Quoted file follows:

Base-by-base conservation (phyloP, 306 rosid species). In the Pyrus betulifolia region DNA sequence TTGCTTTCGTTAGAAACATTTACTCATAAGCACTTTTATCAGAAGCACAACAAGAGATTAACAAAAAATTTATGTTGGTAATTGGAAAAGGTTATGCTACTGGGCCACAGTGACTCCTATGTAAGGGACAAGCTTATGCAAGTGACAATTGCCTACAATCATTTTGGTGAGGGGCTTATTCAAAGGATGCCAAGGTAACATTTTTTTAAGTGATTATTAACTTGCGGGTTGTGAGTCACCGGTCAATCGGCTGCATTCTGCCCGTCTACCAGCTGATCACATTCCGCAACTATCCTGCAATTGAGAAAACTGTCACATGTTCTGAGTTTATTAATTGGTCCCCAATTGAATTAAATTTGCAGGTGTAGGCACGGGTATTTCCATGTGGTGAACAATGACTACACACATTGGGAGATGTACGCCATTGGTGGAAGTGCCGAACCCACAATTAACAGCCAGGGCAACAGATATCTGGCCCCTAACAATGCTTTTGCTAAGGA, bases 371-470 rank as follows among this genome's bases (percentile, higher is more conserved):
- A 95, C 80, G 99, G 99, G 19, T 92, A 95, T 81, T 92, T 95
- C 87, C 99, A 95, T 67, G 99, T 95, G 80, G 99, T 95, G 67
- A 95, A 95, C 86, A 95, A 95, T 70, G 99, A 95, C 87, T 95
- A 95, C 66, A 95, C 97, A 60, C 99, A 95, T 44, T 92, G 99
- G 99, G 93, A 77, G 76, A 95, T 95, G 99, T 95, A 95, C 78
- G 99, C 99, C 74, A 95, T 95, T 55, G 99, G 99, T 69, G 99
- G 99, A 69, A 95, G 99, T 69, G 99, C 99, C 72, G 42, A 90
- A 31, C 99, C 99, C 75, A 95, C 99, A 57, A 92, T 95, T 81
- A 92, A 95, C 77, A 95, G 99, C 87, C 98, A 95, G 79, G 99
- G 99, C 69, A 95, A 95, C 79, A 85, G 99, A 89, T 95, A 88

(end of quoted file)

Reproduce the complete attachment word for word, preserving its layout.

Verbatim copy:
Base-by-base conservation (phyloP, 306 rosid species). In the Pyrus betulifolia region DNA sequence TTGCTTTCGTTAGAAACATTTACTCATAAGCACTTTTATCAGAAGCACAACAAGAGATTAACAAAAAATTTATGTTGGTAATTGGAAAAGGTTATGCTACTGGGCCACAGTGACTCCTATGTAAGGGACAAGCTTATGCAAGTGACAATTGCCTACAATCATTTTGGTGAGGGGCTTATTCAAAGGATGCCAAGGTAACATTTTTTTAAGTGATTATTAACTTGCGGGTTGTGAGTCACCGGTCAATCGGCTGCATTCTGCCCGTCTACCAGCTGATCACATTCCGCAACTATCCTGCAATTGAGAAAACTGTCACATGTTCTGAGTTTATTAATTGGTCCCCAATTGAATTAAATTTGCAGGTGTAGGCACGGGTATTTCCATGTGGTGAACAATGACTACACACATTGGGAGATGTACGCCATTGGTGGAAGTGCCGAACCCACAATTAACAGCCAGGGCAACAGATATCTGGCCCCTAACAATGCTTTTGCTAAGGA, bases 371-470 rank as follows among this genome's bases (percentile, higher is more conserved):
- A 95, C 80, G 99, G 99, G 19, T 92, A 95, T 81, T 92, T 95
- C 87, C 99, A 95, T 67, G 99, T 95, G 80, G 99, T 95, G 67
- A 95, A 95, C 86, A 95, A 95, T 70, G 99, A 95, C 87, T 95
- A 95, C 66, A 95, C 97, A 60, C 99, A 95, T 44, T 92, G 99
- G 99, G 93, A 77, G 76, A 95, T 95, G 99, T 95, A 95, C 78
- G 99, C 99, C 74, A 95, T 95, T 55, G 99, G 99, T 69, G 99
- G 99, A 69, A 95, G 99, T 69, G 99, C 99, C 72, G 42, A 90
- A 31, C 99, C 99, C 75, A 95, C 99, A 57, A 92, T 95, T 81
- A 92, A 95, C 77, A 95, G 99, C 87, C 98, A 95, G 79, G 99
- G 99, C 69, A 95, A 95, C 79, A 85, G 99, A 89, T 95, A 88